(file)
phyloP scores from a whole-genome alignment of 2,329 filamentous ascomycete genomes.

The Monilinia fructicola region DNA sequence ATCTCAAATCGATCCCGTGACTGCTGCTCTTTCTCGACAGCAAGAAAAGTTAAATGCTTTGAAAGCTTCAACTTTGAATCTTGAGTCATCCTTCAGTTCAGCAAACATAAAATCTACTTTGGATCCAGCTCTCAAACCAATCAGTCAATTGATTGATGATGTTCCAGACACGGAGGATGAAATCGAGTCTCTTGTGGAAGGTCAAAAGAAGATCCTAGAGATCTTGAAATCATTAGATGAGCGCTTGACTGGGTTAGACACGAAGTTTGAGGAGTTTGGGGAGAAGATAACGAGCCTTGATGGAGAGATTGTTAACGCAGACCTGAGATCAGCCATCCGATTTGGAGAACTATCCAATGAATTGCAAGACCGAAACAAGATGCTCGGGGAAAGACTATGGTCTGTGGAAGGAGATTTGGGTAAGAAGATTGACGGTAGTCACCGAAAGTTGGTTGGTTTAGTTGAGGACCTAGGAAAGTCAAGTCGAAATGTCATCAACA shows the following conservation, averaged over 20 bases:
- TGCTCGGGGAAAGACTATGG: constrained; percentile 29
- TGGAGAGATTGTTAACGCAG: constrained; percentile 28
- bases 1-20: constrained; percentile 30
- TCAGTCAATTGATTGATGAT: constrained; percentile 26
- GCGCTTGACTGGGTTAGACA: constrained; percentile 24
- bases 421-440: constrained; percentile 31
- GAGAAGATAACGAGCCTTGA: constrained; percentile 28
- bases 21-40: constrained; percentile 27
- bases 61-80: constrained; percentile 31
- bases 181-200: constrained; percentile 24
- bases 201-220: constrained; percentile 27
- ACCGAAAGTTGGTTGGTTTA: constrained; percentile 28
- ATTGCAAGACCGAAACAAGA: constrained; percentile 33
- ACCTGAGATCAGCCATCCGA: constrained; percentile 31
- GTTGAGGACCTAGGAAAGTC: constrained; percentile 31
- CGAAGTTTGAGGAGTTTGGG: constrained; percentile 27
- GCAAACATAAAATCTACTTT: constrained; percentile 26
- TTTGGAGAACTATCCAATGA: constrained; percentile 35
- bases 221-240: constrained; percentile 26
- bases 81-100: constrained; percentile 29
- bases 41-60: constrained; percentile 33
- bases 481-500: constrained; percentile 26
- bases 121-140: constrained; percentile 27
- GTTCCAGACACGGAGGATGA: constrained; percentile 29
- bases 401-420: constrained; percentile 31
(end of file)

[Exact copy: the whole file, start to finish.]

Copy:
phyloP scores from a whole-genome alignment of 2,329 filamentous ascomycete genomes.

The Monilinia fructicola region DNA sequence ATCTCAAATCGATCCCGTGACTGCTGCTCTTTCTCGACAGCAAGAAAAGTTAAATGCTTTGAAAGCTTCAACTTTGAATCTTGAGTCATCCTTCAGTTCAGCAAACATAAAATCTACTTTGGATCCAGCTCTCAAACCAATCAGTCAATTGATTGATGATGTTCCAGACACGGAGGATGAAATCGAGTCTCTTGTGGAAGGTCAAAAGAAGATCCTAGAGATCTTGAAATCATTAGATGAGCGCTTGACTGGGTTAGACACGAAGTTTGAGGAGTTTGGGGAGAAGATAACGAGCCTTGATGGAGAGATTGTTAACGCAGACCTGAGATCAGCCATCCGATTTGGAGAACTATCCAATGAATTGCAAGACCGAAACAAGATGCTCGGGGAAAGACTATGGTCTGTGGAAGGAGATTTGGGTAAGAAGATTGACGGTAGTCACCGAAAGTTGGTTGGTTTAGTTGAGGACCTAGGAAAGTCAAGTCGAAATGTCATCAACA shows the following conservation, averaged over 20 bases:
- TGCTCGGGGAAAGACTATGG: constrained; percentile 29
- TGGAGAGATTGTTAACGCAG: constrained; percentile 28
- bases 1-20: constrained; percentile 30
- TCAGTCAATTGATTGATGAT: constrained; percentile 26
- GCGCTTGACTGGGTTAGACA: constrained; percentile 24
- bases 421-440: constrained; percentile 31
- GAGAAGATAACGAGCCTTGA: constrained; percentile 28
- bases 21-40: constrained; percentile 27
- bases 61-80: constrained; percentile 31
- bases 181-200: constrained; percentile 24
- bases 201-220: constrained; percentile 27
- ACCGAAAGTTGGTTGGTTTA: constrained; percentile 28
- ATTGCAAGACCGAAACAAGA: constrained; percentile 33
- ACCTGAGATCAGCCATCCGA: constrained; percentile 31
- GTTGAGGACCTAGGAAAGTC: constrained; percentile 31
- CGAAGTTTGAGGAGTTTGGG: constrained; percentile 27
- GCAAACATAAAATCTACTTT: constrained; percentile 26
- TTTGGAGAACTATCCAATGA: constrained; percentile 35
- bases 221-240: constrained; percentile 26
- bases 81-100: constrained; percentile 29
- bases 41-60: constrained; percentile 33
- bases 481-500: constrained; percentile 26
- bases 121-140: constrained; percentile 27
- GTTCCAGACACGGAGGATGA: constrained; percentile 29
- bases 401-420: constrained; percentile 31